The DWI process in Texas may seem intimidating and confusing, particularly if you have been arrested for the first time. Texas takes an uncompromising stance with drunk drivers and police officers may not explain the process well. Here are some of the steps in the process.
The DWI process almost always starts with a roadside arrest. A police officer or state trooper needs “probable cause” to stop you in the first place. Police officers cannot randomly pull over motorists.
Many arrests still involve field sobriety tests and questioning. Typically, suspects are given a roadside breath test.
Intoxication is defined under the Texas Penal Code. A suspect will be deemed to be intoxicated if he or she operated a motor vehicle while being intoxicated. This is defined as not having the normal use of mental faculties, physical faculties or having a blood/ alcohol concentration of 0.08 or greater. The cause of the drunkenness must be a substance induced into the body or a combination of substances.
Evidence from a portable breath test machine can’t be used in court. The test that matters is the evidentiary breath test using the Intoxilyzer 5000 or the Intoxilyzer 9000, machines that the police have at the police department.
Before a suspect is taken into custody police must give a statutory warning. They should tell the suspect that their license could be suspended for 180 days if they refuse the breath test. Additionally, if they fail the breath test, their license could be suspended for 90 days.
If your test is over 0.08 BAC, the officer should confiscate your driver’s license and replace it with a sheet of paper which acts as your temporary driving permit (called a DIC-25). This document is valid for 40 days or until your Administrative Law Review hearing if you decide to appeal the diver’s license suspension.
If your breath test result is below a 0.08, you should retain your license but you can still be prosecuted for driving while intoxicated. The police officer may tell a court you did not have the normal use of your mental or physical faculties due to the consumption of alcohol or drugs.
The police officer may also apply for a search warrant to draw blood under Texas Code of Criminal Procedure Chapter 18. The officer may try to seek a warrant for an involuntary blood draw from a judge. This is not a rubber stamping process. It may make sense to refuse a breath test in favor of a blood test. Often when a person refuses the breath or blood test, the officers don’t choose to get a warrant.
Often DWI suspects are put in a police cell but later released on bond. This means you were released on the condition you go back to court to face charges when they are filed by the District or County Attorney’s Office.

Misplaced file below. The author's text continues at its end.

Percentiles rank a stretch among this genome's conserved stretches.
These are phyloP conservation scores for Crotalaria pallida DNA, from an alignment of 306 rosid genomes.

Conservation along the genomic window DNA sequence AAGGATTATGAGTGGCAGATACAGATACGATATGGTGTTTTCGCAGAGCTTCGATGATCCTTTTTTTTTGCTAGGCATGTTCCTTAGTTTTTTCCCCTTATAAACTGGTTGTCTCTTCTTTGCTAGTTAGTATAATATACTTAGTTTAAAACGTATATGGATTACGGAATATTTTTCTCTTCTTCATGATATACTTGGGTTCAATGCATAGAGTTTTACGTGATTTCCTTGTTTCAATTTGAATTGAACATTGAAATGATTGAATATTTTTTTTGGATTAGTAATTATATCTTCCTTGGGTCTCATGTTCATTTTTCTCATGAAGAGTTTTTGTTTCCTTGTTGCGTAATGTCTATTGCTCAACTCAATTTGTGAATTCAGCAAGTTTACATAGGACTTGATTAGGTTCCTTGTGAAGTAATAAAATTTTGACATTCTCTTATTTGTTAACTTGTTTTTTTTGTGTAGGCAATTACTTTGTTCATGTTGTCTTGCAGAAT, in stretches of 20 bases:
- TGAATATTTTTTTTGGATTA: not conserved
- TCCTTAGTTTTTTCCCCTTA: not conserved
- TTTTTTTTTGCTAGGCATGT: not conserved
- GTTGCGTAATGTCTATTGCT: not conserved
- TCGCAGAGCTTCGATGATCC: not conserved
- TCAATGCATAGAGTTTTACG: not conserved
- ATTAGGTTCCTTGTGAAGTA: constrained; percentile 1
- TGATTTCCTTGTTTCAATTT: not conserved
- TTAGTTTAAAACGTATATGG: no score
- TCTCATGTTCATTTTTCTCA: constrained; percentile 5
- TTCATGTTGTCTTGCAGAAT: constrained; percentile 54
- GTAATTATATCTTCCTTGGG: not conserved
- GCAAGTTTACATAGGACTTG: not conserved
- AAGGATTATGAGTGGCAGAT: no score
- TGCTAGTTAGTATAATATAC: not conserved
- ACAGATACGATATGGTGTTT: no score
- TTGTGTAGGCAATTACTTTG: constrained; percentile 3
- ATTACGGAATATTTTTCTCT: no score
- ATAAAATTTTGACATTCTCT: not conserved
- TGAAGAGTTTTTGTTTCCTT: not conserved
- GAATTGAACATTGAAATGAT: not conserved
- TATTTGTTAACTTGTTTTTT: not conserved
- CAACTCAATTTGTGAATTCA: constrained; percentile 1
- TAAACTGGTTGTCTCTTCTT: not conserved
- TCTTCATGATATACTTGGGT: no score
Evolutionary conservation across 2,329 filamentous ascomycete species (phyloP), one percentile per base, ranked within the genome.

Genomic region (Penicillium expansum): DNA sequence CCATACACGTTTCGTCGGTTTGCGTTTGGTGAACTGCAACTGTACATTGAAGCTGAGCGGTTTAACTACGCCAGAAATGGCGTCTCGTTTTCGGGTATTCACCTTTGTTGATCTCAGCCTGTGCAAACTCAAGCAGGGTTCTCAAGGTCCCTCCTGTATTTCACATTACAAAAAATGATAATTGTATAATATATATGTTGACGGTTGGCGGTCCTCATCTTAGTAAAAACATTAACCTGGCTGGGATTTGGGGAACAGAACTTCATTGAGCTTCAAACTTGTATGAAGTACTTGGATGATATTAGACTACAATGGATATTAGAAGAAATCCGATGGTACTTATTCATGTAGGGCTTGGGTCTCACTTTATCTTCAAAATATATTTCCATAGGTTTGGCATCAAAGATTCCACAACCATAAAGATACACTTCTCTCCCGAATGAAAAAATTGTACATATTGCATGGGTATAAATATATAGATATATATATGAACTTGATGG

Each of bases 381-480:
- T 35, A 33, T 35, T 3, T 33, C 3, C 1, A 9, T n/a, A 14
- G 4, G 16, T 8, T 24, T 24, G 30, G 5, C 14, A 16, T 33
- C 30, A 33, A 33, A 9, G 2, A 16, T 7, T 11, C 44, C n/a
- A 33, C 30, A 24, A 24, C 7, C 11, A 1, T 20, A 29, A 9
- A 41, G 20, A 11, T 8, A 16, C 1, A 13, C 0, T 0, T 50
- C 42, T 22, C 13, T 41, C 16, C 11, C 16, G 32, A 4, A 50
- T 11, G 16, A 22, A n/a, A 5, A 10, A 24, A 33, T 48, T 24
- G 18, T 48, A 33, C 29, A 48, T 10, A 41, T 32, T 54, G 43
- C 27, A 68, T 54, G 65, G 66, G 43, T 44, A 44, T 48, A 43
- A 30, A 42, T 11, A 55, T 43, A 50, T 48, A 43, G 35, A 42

Your activities while on bond may be monitored. Often DWI defendants have an interlock ignition device fitted to their car which will not allow them to drive it if they have been drinking alcohol.
Judges are becoming far more aggressive about ordering ignition interlock devices as a condition of bond in recent years.
The driver’s license suspension hearing is an administrative hearing when the defendant appeals the officer’s DWI arrest. You have just 15 days to appeal this decision to the Texas Department of Public Safety from the date of arrest. A DWI defense attorney can handle this for you.
If you fail to appeal or if the appeal is denied, you can apply for an Occupational Driver’s License. An ODL is available for most drivers on a first DWI arrest but is severely limited on a second or subsequent drunk driving arrest. The ODL may allow you to drive for up to 12 hours a day for work, shopping or other household tasks.
In most DWI cases, you will be prosecuted by the District or County Attorney’s Office. The courts require you to be at court on a number of occasions until the case resolved.
The criminal case is typically resolved in one of three ways; by a guilty plea, a trial or a dismissal.
Many DWI cases go to trial. Although DWI defendants may fear the odds are stacked against them, these cases are very winnable. If you are found not-guilty, you will be able to expunge the arrest.
A new law in Texas allows first time DWI offenders to conceal the crime under certain circumstances.
Even after you are convicted, you are not off the hook for charges in Texas. You are responsible to pay the Texas Department of Public Safety a controversial surcharge for three years to keep your driver’s license. This ranges from $1,000 to $2,000 a year, depending on the circumstances.
You should never take a DWI charge lightly in Texas. Contact our experienced Tarrant County DWI defense lawyers today for a free consultation about your case.